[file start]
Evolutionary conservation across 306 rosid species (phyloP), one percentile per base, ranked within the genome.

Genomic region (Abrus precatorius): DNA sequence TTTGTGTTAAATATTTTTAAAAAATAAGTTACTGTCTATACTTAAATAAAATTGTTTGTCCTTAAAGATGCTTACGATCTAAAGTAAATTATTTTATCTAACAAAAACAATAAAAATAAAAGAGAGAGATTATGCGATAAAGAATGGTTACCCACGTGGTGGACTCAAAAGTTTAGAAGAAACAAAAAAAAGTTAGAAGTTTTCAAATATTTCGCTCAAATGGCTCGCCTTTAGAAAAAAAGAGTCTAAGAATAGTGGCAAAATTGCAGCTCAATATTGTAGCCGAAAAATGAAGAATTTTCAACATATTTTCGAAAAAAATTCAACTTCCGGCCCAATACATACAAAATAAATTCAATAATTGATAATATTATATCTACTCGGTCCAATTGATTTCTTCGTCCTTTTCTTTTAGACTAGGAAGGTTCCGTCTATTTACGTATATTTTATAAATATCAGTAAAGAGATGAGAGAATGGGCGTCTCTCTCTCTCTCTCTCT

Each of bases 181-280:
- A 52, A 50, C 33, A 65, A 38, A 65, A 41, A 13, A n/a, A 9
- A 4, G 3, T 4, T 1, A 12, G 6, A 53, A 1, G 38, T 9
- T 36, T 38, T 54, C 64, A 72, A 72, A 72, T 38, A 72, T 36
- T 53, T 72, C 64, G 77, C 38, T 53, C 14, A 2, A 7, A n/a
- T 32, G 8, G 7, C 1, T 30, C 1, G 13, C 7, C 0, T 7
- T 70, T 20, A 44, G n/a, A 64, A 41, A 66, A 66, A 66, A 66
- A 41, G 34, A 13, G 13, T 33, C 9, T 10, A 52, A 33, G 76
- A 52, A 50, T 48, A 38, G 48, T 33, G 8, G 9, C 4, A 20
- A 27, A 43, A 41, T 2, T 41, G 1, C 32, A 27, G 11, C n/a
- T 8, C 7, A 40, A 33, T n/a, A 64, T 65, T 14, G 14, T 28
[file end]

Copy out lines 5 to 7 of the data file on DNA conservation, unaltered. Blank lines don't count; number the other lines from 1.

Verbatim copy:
- A 4, G 3, T 4, T 1, A 12, G 6, A 53, A 1, G 38, T 9
- T 36, T 38, T 54, C 64, A 72, A 72, A 72, T 38, A 72, T 36
- T 53, T 72, C 64, G 77, C 38, T 53, C 14, A 2, A 7, A n/a